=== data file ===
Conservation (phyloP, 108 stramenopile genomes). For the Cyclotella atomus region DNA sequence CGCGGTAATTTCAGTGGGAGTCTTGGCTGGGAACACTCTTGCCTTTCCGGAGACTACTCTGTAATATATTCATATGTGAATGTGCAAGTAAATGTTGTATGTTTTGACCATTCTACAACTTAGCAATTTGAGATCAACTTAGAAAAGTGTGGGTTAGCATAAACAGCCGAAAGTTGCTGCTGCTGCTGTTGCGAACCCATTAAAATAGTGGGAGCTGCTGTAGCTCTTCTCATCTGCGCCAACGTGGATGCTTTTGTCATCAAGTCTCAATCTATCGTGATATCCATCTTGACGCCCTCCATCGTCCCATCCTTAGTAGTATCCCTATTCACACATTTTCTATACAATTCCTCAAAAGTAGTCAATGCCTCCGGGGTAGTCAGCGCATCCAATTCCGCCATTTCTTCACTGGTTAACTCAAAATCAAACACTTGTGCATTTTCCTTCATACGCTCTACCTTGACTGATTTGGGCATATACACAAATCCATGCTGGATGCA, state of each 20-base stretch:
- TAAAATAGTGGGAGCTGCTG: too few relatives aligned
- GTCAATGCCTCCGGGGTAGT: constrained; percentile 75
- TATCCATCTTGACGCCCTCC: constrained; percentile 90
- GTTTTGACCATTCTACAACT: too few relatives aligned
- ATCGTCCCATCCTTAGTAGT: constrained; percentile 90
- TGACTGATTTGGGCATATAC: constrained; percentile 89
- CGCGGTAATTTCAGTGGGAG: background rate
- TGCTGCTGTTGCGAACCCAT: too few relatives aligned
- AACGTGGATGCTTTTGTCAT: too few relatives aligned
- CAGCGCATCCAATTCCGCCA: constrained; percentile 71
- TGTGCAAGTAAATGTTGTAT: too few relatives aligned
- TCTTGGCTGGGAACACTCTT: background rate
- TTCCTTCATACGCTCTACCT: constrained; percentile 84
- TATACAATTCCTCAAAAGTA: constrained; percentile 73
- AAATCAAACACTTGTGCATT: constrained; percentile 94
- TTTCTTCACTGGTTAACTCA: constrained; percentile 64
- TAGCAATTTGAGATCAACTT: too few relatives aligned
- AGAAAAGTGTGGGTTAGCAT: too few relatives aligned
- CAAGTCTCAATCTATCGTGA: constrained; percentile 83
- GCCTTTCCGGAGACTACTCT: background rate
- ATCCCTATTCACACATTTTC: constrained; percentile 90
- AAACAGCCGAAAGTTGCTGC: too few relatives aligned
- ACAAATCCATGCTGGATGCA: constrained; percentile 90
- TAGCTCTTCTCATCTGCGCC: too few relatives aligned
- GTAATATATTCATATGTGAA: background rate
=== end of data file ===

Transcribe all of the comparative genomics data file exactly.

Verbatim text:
Conservation (phyloP, 108 stramenopile genomes). For the Cyclotella atomus region DNA sequence CGCGGTAATTTCAGTGGGAGTCTTGGCTGGGAACACTCTTGCCTTTCCGGAGACTACTCTGTAATATATTCATATGTGAATGTGCAAGTAAATGTTGTATGTTTTGACCATTCTACAACTTAGCAATTTGAGATCAACTTAGAAAAGTGTGGGTTAGCATAAACAGCCGAAAGTTGCTGCTGCTGCTGTTGCGAACCCATTAAAATAGTGGGAGCTGCTGTAGCTCTTCTCATCTGCGCCAACGTGGATGCTTTTGTCATCAAGTCTCAATCTATCGTGATATCCATCTTGACGCCCTCCATCGTCCCATCCTTAGTAGTATCCCTATTCACACATTTTCTATACAATTCCTCAAAAGTAGTCAATGCCTCCGGGGTAGTCAGCGCATCCAATTCCGCCATTTCTTCACTGGTTAACTCAAAATCAAACACTTGTGCATTTTCCTTCATACGCTCTACCTTGACTGATTTGGGCATATACACAAATCCATGCTGGATGCA, state of each 20-base stretch:
- TAAAATAGTGGGAGCTGCTG: too few relatives aligned
- GTCAATGCCTCCGGGGTAGT: constrained; percentile 75
- TATCCATCTTGACGCCCTCC: constrained; percentile 90
- GTTTTGACCATTCTACAACT: too few relatives aligned
- ATCGTCCCATCCTTAGTAGT: constrained; percentile 90
- TGACTGATTTGGGCATATAC: constrained; percentile 89
- CGCGGTAATTTCAGTGGGAG: background rate
- TGCTGCTGTTGCGAACCCAT: too few relatives aligned
- AACGTGGATGCTTTTGTCAT: too few relatives aligned
- CAGCGCATCCAATTCCGCCA: constrained; percentile 71
- TGTGCAAGTAAATGTTGTAT: too few relatives aligned
- TCTTGGCTGGGAACACTCTT: background rate
- TTCCTTCATACGCTCTACCT: constrained; percentile 84
- TATACAATTCCTCAAAAGTA: constrained; percentile 73
- AAATCAAACACTTGTGCATT: constrained; percentile 94
- TTTCTTCACTGGTTAACTCA: constrained; percentile 64
- TAGCAATTTGAGATCAACTT: too few relatives aligned
- AGAAAAGTGTGGGTTAGCAT: too few relatives aligned
- CAAGTCTCAATCTATCGTGA: constrained; percentile 83
- GCCTTTCCGGAGACTACTCT: background rate
- ATCCCTATTCACACATTTTC: constrained; percentile 90
- AAACAGCCGAAAGTTGCTGC: too few relatives aligned
- ACAAATCCATGCTGGATGCA: constrained; percentile 90
- TAGCTCTTCTCATCTGCGCC: too few relatives aligned
- GTAATATATTCATATGTGAA: background rate